EAST DENNIS, Mass. – Paintings by James Edward Buttersworth and Antonio Jacobsen and scrimshaw by Edward Burdett and Josiah Sheffield are some of the headliners at Eldred’s annual summer Marine Sale, scheduled for August 19 and 20 at the firm’s headquarters in East Dennis, Massachusetts, on Cape Cod. Absentee and Internet live bidding will be available through LiveAuctioneers.
More than 150 paintings will be offered, ranging from important 18th- and 19th-century examples from the canon of maritime art, including works by Buttersworth, Jacobsen, William Bradford, Joseph B. Smith and Robert Salmon, to paintings by renowned contemporary marine artists like Timothy Thompson, Thomas Hoyne and Patrick O’Brien.
Highlights include four works by James Edward Buttersworth, notably two circa-1870 portraits of the schooner yacht Palmer, owned by Rutherford Stuyvesant. One depicts the yacht racing off Staten Island and the other the yacht off the cliffs of Dover, and both exhibit the moody, dramatic backdrop typical in Buttersworth paintings. They come from a private New Jersey collection and are estimated at $60,000-$90,000 and $50,000-$70,000, respectively.
Four works by Antonio Jacobsen are included, ranging in estimate from $6,000-$9,000 for a Black Ball Line ship portrait to $30,000-$50,000 for a view of an 1887 America’s Cup race between Volunteer and Thistle.
Four single-owner collections are featured in the sale catalog: the Kelton collection of Marine art and artifacts; property from the India House, New York; the collection of Ian R. MacKenzie; and the Michael Gill whaling collection.
The Kelton collection includes a wide cross-section of paintings, ship models and navigational instruments amassed by California businessman Richard Kelton during a 30-year period. The anticipated top lot is a 17th-century brass astrolabe recovered from the wreck of the Spanish galleon Neustra Senora de Atocha, which sank in a storm off the coast of Florida in 1622. It is estimated at $40,000-$60,000.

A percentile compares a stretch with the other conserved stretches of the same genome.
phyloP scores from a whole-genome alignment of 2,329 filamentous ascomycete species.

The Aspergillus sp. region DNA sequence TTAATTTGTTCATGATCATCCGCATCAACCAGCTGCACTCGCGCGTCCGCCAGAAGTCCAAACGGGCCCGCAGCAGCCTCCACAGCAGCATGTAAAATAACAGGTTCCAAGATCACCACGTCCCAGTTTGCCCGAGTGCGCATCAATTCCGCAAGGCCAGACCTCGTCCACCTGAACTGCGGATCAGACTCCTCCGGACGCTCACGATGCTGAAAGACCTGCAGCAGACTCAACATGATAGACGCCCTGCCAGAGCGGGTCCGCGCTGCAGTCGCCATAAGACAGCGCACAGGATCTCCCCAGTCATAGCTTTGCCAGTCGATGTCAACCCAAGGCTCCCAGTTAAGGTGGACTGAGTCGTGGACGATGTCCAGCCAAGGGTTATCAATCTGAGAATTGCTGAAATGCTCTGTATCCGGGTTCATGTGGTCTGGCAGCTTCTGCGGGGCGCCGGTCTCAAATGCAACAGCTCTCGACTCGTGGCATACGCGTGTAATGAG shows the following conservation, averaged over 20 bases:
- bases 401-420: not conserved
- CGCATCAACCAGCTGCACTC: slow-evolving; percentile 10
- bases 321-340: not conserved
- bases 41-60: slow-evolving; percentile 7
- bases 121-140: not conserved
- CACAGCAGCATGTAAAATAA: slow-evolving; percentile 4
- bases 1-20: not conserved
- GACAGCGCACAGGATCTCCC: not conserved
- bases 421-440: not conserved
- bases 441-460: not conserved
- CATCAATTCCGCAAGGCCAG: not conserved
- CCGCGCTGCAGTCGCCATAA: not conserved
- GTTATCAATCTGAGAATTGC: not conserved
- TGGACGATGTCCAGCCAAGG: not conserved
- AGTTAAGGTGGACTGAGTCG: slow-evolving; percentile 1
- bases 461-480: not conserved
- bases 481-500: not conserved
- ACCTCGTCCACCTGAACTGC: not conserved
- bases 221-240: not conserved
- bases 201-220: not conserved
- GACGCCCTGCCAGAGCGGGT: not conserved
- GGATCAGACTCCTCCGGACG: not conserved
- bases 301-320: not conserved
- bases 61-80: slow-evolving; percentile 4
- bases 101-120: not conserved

Ian R. MacKenzie had a deep love for the island of Nantucket, and his collection centers around material pertaining to its marine history. Notable lots include a toggle harpoon stamped “Macy”, estimated at $1,500-$2,000; a large 19th-century Nantucket lightship basket, estimated at $2,500-$3,500; an 18th-century vellum telescope, estimated at $5,000-$10,000; and a pair of exceptional trailboards, possibly teakwood, carved in the forms of women with long cascading hair, estimated at $25,000-$35,000.
The core of the collection, however, is an outstanding group of scrimshaw, including a panbone ditty box depicting Alwilda, the female pirate, estimated at $12,000-$15,000. A tooth attributed to Moses Denning known as the Stark Tooth, which was part of the Barbara Johnson collection and known to be one of her favorite pieces of scrimshaw, carries an estimate of $30,000-$50,000. The lineup also includes a Susan’s Tooth, estimated at $50,000-$70,000.
One of the more intriguing lots is a pair of painted walrus tusks, one depicting a Black man, probably a slave, and the other a white man, possibly slave-driver or agent, and assorted imagery that could reference the Fugitive Slave Act or the Dredd-Scott decision. The pair was illustrated in E. Norman Fladyerman’s Scrimshaw and Scrimshanders, Whales and Whalemen and was once part of the Meylert Armstrong collection. They carry a pre-sale estimate of $8,000-$12,000.
The anticipated top lot in the collection, estimated at $80,000-$120,000, is a pair of historically significant whale’s teeth by Josiah Sheffield, known as the Log Teeth, the only known examples of scrimshaw that document a whaling voyage in the manner of a log, providing date, latitude and longitude, whales taken, and similar information. Sheffield served about the New Bedford whaleship Timoleon during an 1831-1835 voyage, and the teeth reference that voyage.
The Gill Whaling collection also includes a large selection of scrimshaw, highlighted by a signed tooth pertaining to the whaleship Northern Light, estimated at $20,000-$25,000, and a large panbone plaque depicting a whaling scene, estimated at $10,000-$15,000, as well as several whaling logs and logbook stamps and early navigation instruments.
Between the MacKenzie and Gill collections and other consignments, more than 150 pieces of scrimshaw are included in the sale. Other highlights include an extraordinary tooth by Edward M. Burdett, with a $300,000-$400,000 estimate.
Burdett was a Nantucket whaleman who pioneered American scrimshaw. The tooth, signed “Engraved by Edward Burdett of Nantucket Onboard of the William Tell”, depicts the New York whaleship William Tell engaged in active whaling, and the New London whaleship Friends heading toward port. The scenes, lettering, deeply engraved hulls and use of red sealing wax are typical of Burdett teeth and bear a striking resemblance to the Burdett tooth Eldred’s sold in July 2017 for the world-record price of $456,000.
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